Twenty-five years after the end of the most divisive war of the twentieth century, President Clinton will visit Vietnam in mid-November. What are the implications of his upcoming trip for his foreign policy legacy? How will the trip affect U.S.-Vietnamese relations and trade?
Also on Clinton’s agenda for his Far East trip are the Asia-Pacific Economic Cooperation (APEC) summit in Brunei and a possible stop in North Korea, where Secretary of State Madeleine Albright recently held an historic meeting with North Korean leader Kim Jong Il.
Is Clinton’s busy schedule in the final months of his presidency an attempt to leave behind a more productive foreign policy record? Why has he chosen to go to Vietnam, and possibly North Korea—both former enemies—now? Can real progress toward improving relations be made in those countries?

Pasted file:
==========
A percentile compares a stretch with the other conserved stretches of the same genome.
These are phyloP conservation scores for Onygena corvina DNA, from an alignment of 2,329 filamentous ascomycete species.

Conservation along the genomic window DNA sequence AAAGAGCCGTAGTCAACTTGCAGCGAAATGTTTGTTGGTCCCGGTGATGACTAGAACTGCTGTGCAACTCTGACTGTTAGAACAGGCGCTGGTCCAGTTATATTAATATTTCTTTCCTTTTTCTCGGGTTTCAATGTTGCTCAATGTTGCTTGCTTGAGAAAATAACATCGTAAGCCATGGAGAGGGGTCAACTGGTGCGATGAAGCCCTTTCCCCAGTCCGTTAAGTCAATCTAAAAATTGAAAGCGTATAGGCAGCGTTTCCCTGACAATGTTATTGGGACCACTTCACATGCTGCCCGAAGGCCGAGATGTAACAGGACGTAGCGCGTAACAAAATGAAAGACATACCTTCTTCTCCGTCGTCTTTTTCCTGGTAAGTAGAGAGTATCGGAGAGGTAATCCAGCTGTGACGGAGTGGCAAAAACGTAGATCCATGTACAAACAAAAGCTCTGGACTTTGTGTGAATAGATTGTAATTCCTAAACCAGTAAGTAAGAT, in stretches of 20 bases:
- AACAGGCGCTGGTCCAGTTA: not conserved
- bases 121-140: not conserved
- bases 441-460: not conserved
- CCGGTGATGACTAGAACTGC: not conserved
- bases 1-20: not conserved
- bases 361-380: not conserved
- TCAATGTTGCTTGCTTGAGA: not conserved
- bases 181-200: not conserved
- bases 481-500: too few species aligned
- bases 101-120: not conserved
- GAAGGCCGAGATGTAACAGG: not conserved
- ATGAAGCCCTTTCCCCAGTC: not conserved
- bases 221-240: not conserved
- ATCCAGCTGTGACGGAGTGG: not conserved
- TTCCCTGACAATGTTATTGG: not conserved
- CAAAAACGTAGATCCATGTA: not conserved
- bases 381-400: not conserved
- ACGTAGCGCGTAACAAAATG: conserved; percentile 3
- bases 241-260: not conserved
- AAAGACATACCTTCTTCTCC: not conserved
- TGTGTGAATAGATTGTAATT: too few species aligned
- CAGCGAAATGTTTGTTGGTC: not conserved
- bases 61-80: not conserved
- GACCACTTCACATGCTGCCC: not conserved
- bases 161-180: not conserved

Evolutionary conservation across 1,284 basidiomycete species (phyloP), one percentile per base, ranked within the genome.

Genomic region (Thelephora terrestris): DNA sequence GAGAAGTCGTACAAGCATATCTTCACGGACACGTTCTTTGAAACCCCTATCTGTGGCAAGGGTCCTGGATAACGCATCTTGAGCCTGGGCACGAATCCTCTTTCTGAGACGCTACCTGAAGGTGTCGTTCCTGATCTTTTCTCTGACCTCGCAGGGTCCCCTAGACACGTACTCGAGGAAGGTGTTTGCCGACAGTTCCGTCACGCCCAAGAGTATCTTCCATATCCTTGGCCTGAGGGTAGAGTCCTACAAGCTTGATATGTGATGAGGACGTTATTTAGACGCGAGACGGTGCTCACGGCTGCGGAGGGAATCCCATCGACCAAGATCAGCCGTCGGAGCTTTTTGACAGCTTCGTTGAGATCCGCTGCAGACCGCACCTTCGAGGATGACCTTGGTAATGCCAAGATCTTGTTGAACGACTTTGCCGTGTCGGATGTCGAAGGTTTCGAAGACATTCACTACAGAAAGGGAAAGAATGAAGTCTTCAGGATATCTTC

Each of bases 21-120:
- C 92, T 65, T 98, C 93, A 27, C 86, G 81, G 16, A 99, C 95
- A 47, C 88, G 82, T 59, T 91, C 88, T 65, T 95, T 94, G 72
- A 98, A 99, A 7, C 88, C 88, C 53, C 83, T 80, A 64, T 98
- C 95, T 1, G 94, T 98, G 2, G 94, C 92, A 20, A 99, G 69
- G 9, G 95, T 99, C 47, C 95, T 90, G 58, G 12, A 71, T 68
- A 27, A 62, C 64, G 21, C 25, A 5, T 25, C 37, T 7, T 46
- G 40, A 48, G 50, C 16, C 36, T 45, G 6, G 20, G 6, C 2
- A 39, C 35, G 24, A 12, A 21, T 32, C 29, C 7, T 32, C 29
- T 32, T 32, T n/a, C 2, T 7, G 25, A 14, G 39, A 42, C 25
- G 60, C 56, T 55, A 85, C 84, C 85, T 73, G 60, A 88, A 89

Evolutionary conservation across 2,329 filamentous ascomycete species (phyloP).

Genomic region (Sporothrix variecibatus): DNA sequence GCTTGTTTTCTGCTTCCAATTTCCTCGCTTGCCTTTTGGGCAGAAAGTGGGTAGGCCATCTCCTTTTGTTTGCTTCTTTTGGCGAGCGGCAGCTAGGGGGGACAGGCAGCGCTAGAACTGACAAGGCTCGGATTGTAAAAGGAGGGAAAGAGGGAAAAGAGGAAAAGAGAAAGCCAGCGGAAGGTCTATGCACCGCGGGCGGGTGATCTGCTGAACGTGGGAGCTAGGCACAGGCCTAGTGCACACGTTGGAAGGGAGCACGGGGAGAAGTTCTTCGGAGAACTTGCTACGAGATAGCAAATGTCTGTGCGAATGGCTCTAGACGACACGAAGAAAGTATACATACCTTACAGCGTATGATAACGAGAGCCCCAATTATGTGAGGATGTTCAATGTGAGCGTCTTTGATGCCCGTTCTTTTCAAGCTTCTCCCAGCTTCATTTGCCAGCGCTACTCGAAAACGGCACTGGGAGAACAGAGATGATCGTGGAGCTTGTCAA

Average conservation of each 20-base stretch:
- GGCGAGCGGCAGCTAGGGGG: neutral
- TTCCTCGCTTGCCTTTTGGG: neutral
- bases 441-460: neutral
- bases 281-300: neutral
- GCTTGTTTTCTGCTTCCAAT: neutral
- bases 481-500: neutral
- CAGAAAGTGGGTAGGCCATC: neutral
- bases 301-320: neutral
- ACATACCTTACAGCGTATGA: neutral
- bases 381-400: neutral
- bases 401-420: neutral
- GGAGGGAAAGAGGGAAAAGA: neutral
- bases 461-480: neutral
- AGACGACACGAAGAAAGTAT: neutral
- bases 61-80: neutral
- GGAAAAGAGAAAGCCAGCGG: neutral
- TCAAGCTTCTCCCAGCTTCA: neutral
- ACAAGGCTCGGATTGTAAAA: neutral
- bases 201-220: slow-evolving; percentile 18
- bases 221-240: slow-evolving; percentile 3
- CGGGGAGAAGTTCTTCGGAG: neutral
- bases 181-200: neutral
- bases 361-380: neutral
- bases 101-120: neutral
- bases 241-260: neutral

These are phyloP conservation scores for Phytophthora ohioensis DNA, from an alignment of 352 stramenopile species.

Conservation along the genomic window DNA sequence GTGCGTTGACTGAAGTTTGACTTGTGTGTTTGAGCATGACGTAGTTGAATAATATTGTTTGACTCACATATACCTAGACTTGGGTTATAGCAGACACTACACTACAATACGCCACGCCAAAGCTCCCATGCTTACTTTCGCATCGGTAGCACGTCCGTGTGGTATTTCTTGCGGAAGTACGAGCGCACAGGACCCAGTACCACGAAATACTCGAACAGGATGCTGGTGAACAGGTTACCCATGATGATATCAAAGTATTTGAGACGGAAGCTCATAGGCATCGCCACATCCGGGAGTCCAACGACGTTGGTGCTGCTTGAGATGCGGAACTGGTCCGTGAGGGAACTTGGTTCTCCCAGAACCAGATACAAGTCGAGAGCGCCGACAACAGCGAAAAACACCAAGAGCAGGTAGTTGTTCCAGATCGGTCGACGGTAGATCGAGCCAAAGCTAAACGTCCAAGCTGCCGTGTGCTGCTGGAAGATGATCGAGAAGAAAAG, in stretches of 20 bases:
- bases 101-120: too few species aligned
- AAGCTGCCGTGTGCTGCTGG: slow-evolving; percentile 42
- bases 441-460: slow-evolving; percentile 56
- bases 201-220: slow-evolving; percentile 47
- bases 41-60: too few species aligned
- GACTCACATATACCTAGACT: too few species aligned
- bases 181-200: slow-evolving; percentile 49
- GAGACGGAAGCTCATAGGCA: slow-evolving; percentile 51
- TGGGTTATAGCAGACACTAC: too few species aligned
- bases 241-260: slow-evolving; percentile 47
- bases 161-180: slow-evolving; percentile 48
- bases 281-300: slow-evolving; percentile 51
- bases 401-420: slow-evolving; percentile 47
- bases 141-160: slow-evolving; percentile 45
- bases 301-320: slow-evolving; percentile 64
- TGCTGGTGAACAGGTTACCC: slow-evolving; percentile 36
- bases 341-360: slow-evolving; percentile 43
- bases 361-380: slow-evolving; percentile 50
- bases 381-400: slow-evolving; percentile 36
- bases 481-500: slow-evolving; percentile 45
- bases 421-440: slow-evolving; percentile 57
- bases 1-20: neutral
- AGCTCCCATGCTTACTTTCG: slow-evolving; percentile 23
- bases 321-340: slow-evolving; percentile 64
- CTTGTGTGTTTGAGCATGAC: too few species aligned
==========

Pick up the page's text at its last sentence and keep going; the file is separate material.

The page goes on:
A panel of experts will offer insight on the issues. Catharin Dalpino will discuss the trip to Vietnam, Edward Lincoln will weigh on the APEC summit, and Joel Wit, the former State Department coordinator of the U.S.-North Korea Agreed Framework, and Kongdon Oh, who recently served as special advisor to General Robert Sennewald at the Council on U.S.-Korea Security Studies in Seoul, will discuss North Korea.
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[On the possibility of ongoing secret negotiations between the U.S. and North Korea] I am always wondering if my chain is being yanked. It could also mean Kim is trying to undermine Moon, who positions himself as a broker between the U.S. and North Korea. These two potential explanations are not mutually exclusive.